Clients often ask, "Isn't the length of the marriage the most important factor?" or "Doesn't the distribution really depend on much income is available?" No one factor trumps all others, and "[t]he weight to be accorded each of the § 34 factors in a particular case is committed to the judge, who has broad discretion in fashioning a judgment under § 34." Langerman v. Langerman, 9 Mass. App. Ct. 869, 870 (1980). "Such broad discretion is necessary in order that the courts can handle the myriad of different fact situations which surround divorces and arrive at a fair financial settlement in each case." Rice, 372 Mass. at 401. See also Redding v. Redding, 398 Mass. 102, 107 (1986) (trial judge's decision and the weight accorded to the respective Section 34 factors will not be reversed unless the judgment is "plainly wrong"). The practical effect of this far-reaching discretion is that two different judges, evaluating the very same evidence, could arrive at very different judgments - particularly in mid-length marriages, where the equities may be more nuanced than those presented in a short-term or long-term marriage. For instance, it is easy to understand why a judge might opt to "split everything down the middle" in a 40-year marriage, or to let each party "walk out with what he walked in with" following a two-year marriage. But what happens in a 12-year marriage where there are various assets, inherited or otherwise? Given this uncertainty, the marked increase in the use of prenuptial agreements to protect familial wealth is not surprising.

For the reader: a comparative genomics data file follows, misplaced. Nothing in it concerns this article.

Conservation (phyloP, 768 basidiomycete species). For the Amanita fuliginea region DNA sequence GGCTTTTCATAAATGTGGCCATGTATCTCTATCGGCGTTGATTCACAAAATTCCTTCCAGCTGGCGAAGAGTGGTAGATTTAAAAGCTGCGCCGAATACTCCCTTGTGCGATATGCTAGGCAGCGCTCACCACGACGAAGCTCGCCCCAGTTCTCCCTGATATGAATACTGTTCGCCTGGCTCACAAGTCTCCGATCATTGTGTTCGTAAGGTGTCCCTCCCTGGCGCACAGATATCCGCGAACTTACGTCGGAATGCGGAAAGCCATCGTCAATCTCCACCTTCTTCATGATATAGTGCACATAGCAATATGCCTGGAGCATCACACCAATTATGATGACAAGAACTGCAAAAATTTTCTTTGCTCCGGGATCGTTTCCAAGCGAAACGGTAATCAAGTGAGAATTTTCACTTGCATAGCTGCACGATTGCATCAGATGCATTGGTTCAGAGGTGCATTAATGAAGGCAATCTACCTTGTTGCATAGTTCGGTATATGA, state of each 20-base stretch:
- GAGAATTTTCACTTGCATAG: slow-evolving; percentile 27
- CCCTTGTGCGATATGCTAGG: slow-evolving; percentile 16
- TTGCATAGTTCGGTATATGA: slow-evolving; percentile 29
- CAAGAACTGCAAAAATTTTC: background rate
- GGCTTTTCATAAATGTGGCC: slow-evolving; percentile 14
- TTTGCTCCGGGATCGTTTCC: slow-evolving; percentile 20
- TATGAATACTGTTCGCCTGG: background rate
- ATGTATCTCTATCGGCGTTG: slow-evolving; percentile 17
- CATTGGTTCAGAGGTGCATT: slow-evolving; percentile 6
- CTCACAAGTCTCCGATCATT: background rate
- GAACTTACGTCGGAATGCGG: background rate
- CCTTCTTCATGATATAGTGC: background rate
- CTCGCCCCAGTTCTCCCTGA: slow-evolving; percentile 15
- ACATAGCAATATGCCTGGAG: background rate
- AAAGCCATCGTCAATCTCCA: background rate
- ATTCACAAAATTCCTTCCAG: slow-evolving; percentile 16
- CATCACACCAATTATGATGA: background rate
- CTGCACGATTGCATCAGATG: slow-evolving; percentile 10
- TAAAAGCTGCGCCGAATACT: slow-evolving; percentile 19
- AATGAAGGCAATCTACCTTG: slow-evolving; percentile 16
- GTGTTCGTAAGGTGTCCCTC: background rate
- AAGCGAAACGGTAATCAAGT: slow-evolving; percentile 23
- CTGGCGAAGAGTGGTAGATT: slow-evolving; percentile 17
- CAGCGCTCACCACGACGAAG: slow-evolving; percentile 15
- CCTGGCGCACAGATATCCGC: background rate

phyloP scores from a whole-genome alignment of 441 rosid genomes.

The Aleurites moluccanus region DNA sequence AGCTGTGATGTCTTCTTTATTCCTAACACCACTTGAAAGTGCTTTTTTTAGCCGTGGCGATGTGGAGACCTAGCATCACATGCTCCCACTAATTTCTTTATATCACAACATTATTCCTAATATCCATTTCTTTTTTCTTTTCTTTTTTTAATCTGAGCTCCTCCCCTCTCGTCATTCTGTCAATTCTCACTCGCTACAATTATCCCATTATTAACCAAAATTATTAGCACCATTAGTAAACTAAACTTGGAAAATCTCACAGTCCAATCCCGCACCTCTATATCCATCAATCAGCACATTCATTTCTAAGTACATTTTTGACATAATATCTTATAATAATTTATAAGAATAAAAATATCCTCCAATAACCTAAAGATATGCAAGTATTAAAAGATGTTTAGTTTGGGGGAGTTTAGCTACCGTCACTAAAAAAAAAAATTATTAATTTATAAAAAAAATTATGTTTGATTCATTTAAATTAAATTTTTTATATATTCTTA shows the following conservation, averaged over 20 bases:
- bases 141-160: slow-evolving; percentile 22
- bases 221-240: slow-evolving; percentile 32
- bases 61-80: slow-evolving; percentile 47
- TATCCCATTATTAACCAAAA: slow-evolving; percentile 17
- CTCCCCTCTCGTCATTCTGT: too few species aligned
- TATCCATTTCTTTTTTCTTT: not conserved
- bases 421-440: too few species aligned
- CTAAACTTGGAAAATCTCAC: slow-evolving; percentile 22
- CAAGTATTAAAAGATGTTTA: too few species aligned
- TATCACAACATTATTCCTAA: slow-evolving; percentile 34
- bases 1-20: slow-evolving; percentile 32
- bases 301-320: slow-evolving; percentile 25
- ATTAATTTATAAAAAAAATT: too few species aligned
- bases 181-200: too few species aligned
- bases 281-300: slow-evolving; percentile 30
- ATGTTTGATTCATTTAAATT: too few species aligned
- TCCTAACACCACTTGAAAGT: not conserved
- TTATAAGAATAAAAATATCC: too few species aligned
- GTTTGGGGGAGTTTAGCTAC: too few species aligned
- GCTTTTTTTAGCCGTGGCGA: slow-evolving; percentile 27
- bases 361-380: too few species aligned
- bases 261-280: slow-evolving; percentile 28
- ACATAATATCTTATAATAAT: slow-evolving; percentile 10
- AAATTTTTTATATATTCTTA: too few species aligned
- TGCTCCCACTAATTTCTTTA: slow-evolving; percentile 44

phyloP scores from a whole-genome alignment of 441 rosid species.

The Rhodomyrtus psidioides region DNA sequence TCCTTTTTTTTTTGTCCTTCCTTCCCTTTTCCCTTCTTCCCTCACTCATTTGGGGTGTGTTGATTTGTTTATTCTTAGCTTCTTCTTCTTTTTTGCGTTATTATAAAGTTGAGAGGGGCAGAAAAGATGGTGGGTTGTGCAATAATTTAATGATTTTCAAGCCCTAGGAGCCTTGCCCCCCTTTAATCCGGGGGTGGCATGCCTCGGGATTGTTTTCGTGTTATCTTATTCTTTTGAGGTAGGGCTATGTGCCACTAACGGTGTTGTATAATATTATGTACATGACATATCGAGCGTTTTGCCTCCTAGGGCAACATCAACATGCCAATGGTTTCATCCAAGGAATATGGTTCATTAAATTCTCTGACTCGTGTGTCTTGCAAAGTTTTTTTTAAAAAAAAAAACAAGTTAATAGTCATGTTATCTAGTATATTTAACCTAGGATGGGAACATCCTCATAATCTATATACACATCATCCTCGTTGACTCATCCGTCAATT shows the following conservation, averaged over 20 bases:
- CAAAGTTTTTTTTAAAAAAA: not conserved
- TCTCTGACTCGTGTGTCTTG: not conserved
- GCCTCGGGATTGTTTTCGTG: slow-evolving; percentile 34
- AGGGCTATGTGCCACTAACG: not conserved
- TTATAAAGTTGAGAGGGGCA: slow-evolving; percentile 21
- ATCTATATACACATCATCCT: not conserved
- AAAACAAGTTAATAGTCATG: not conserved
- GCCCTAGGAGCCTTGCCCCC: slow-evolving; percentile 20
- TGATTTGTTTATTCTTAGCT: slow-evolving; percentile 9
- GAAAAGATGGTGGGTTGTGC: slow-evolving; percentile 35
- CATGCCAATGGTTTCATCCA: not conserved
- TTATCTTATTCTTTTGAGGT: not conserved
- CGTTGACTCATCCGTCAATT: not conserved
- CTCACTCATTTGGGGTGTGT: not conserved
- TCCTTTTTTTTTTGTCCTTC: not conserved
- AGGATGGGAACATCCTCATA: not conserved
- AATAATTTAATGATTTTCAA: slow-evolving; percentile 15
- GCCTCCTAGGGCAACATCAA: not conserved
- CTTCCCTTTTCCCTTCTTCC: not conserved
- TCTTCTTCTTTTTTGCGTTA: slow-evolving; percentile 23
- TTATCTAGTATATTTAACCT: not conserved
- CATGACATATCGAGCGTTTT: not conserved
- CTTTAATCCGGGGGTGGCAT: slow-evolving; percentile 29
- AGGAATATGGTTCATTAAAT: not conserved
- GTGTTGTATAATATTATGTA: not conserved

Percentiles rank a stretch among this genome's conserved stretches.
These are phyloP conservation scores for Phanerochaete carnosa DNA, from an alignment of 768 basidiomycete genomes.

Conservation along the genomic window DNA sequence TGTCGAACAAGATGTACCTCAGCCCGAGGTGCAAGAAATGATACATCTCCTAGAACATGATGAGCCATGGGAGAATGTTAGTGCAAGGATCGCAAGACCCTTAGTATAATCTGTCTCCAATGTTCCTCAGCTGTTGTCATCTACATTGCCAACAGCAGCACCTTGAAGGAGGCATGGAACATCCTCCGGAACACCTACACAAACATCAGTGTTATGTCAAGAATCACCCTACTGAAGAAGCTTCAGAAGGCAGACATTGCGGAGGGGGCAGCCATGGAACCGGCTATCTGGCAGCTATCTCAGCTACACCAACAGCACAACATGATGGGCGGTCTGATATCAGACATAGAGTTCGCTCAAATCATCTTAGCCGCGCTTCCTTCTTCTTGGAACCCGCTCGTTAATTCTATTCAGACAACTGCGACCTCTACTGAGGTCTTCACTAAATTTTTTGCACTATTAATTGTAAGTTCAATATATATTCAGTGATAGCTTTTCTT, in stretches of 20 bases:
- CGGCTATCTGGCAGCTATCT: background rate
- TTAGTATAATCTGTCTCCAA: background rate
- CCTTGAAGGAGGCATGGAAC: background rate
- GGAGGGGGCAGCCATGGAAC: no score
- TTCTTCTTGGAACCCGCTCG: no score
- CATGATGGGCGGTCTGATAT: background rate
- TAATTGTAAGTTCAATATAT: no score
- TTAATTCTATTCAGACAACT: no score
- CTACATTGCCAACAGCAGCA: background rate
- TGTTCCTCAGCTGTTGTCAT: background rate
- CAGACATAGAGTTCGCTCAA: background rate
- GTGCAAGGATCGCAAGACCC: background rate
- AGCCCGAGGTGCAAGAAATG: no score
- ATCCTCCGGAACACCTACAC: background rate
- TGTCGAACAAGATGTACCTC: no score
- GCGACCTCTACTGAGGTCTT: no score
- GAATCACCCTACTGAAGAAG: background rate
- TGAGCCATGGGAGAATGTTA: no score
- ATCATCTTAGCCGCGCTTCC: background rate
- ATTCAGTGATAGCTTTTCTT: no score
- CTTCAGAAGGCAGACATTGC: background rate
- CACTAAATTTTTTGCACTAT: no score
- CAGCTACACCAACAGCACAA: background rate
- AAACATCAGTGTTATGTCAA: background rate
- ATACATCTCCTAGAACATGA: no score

There is no presumption of a 50/50 distribution of the estate.